Every May, Mother’s Day presents people everywhere with a chance to express their gratitude and appreciation for one of the most important people in their lives: their mom. And though Mother’s Day might seem like a rather tame holiday, with its flowers, cards and breakfast in bed for mom, there’s actually a lot more to it than that. Did you know the day has its origins in political protest? Or that one of its original supporters was eventually arrested for protesting its very existence? There are a bunch of fun Mother’s Day facts, and discovering the fun details of the holiday is a great way to get inspired to celebrate. This year when you’re spending time with the wonderful mothers in your life you can pass along the fun tidbits you’ve learned. Read on for more interesting Mother’s Day trivia and historical fact.
Mother’s Day is a pretty popular day to ditch the kitchen and eat out. In 2018, around 87 million adults went to restaurants to eat, according to the National Restaurant Association.
Mother’s Day is always the second Sunday in May, which means it’s on a different date each year. This year it falls on May 10, but next year it will be on a different day in May.
The average age for first time mothers has gone up over the last decade, according to the CDC. In 2000, the average age was 24.9 years old, in 2014 it was 26.3.
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Since Mother’s Day always falls on a Sunday, attending church services is a popular activity among families. In fact, Mother’s Day is the third most popular holiday of the year for churches, falling just behind Christmas and Easter, according to USA Today.
Ancient myths allude to the fact that Greeks and Romans celebrated Mother’s Day by honoring Goddess Cybele, personifying Great Mother Earth and Goddess of fertility, and Rhea, mother of the Gods.
Social activist Julia Ward Howe first brought the idea of Mother’s Day to the United States after the Civil War, but Howe’s version was much different from the flowers-and-hugs version we know today. Howe wrote the Mother’s Day Proclamation and envisioned a Mother’s Day for Peace, in which women would protest against war. Some groups still observe the holiday in this manner, one of the most famous being a huge crowd of women who gathered outside the Lawrence Livermore Library at the University of California in 1982 to protest nuclear weapons.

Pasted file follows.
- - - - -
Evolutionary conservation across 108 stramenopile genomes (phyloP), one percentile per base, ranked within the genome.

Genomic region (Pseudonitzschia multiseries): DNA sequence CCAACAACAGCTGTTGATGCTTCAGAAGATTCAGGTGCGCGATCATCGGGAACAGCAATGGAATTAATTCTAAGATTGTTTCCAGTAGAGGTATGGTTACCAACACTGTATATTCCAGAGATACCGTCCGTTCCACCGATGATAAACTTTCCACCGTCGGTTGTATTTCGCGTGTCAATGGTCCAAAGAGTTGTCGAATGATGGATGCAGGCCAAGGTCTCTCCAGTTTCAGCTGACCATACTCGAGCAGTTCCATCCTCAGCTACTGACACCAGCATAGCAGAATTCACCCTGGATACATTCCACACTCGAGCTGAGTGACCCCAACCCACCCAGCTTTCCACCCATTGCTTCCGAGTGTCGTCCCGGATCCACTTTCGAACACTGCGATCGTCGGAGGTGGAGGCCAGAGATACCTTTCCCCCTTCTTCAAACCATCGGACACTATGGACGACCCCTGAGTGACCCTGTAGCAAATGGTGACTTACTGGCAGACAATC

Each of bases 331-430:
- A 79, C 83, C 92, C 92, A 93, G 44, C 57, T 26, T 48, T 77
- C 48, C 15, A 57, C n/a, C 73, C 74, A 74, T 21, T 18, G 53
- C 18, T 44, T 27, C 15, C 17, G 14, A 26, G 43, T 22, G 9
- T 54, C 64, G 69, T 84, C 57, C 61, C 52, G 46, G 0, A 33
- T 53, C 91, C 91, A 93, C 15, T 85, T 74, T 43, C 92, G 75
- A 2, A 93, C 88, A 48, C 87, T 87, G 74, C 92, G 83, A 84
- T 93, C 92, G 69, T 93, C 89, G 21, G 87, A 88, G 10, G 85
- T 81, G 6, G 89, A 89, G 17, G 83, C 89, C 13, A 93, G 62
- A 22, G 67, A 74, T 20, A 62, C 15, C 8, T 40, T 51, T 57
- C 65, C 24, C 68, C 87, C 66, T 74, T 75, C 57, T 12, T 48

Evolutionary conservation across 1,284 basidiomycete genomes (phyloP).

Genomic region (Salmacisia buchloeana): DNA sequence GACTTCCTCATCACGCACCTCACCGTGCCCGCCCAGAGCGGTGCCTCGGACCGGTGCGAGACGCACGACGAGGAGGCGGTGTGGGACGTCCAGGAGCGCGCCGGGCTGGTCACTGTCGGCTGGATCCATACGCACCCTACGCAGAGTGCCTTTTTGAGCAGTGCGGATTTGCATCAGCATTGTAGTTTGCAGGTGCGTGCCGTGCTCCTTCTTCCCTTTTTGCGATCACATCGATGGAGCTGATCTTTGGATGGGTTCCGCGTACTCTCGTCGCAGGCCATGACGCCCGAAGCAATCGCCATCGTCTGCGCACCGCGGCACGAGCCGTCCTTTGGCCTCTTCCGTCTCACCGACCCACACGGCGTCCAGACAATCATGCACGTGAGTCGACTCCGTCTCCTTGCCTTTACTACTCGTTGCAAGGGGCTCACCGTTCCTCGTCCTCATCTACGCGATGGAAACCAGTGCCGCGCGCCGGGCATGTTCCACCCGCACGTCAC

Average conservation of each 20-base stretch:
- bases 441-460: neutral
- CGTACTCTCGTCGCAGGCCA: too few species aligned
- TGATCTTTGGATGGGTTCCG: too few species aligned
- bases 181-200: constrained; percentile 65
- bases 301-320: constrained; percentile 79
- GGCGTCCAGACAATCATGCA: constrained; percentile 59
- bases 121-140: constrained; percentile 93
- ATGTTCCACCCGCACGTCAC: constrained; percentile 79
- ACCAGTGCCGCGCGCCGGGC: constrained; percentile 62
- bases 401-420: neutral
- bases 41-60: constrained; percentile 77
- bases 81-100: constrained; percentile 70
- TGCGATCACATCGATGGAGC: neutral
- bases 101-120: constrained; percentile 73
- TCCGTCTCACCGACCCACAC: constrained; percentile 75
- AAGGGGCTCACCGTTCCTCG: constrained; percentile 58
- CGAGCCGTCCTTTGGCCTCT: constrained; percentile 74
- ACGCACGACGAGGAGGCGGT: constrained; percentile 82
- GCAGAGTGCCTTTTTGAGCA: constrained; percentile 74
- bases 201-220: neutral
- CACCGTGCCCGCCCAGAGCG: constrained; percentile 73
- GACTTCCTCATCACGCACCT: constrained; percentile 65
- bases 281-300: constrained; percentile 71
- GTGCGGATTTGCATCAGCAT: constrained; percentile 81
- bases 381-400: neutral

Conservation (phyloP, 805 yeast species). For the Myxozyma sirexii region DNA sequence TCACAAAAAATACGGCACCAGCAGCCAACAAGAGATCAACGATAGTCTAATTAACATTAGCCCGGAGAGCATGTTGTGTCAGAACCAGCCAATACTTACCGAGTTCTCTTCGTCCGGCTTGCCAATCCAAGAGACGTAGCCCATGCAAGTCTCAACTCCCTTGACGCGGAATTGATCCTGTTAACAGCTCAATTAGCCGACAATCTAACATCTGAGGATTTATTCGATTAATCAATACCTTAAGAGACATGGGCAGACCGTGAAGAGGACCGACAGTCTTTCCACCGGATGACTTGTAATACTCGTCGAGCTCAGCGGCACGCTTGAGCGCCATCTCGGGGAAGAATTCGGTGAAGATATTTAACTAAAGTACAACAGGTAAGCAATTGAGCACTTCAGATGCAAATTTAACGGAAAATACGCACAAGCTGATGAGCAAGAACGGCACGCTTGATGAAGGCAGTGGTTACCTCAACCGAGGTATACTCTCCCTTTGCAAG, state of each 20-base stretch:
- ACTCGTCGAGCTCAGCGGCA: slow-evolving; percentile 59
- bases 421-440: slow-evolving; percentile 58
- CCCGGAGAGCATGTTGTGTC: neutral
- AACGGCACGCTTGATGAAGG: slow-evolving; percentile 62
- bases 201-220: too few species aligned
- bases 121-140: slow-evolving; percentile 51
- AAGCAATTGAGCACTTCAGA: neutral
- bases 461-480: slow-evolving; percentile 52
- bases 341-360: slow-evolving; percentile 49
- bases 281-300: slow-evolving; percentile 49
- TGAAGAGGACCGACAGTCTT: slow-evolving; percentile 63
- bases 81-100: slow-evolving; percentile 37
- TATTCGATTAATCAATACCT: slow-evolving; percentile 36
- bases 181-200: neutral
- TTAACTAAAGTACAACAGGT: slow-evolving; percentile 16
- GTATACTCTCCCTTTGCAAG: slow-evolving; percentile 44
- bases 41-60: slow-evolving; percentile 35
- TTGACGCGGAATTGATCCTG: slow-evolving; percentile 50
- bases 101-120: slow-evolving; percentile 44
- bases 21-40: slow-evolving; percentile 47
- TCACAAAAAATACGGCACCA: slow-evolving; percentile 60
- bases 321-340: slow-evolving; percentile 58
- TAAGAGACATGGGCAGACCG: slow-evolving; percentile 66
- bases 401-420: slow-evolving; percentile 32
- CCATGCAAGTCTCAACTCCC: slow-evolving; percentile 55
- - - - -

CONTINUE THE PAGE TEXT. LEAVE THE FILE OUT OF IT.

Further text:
The current version of Mother’s Day was started by Anna Jarvis in the early 1900s, according to Today. Jarvis got Congress to recognize the holiday, founded the Mother’s Day International Association and even trademarked the phrase “Mother’s Day.” Jarvis was inspired by her own mother, who had called for “Mothers Work Days” to improve conditions for soldiers on both sides during the Civil War.
Less than a decade after she fought so hard to make it happen, Anna Jarvis ended up despising the holiday she helped popularize, according to Mental Floss. She spoke out vehemently over the commercialization of Mother’s Day, called for its demise and was arrested during one of her protests in 1948.
Mother’s Day is the third most popular holiday in the world, second to only Christmas and Easter. Other countries celebrate their own versions of Mother’s Day. The UK has Mothering Sunday, which dates back to the 16th century and is observed on the fourth Sunday after Lent; Japan has its celebration of the Empress Kojun’s birthday, which has become just as commercialized as the American Mother’s Day; and Spain and Portugal celebrate on December 8 by honoring both the Virgin Mary and their own moms.
Florists might hawk huge Mother’s Day bouquets with exotic blooms and designer names, but the traditional gift is a single, simple carnation. Also interesting to note: A research study decoded why moms love getting flowers so much. The study, conducted by Nancy Etcoff, Ph.D., of Massachusetts General Hospital and Harvard Medical School, concluded that flowers affect human behavior, making people feel more compassionate toward others and happier in general when fresh-cut blooms are around.
According to the most recent info (a Pew Research survey from 2014), there are about 85 million mothers in the United States.
A 2010 survey from Reuters found that Mother’s Day is the most popular day for phone calls.
In 2019, the National Retail Federation expected Americans to spend $25 billions on Mother’s Day gifts that year.
The job of a mother is never done. It’s a 24/7 commitment. According to research from Salary.com, stay-at-home moms should, in theory, make $162,581 a year.
According to Hallmark, Mother’s Day is the third-largest card-sending holiday in the United States; about 113 million cards are exchanged each year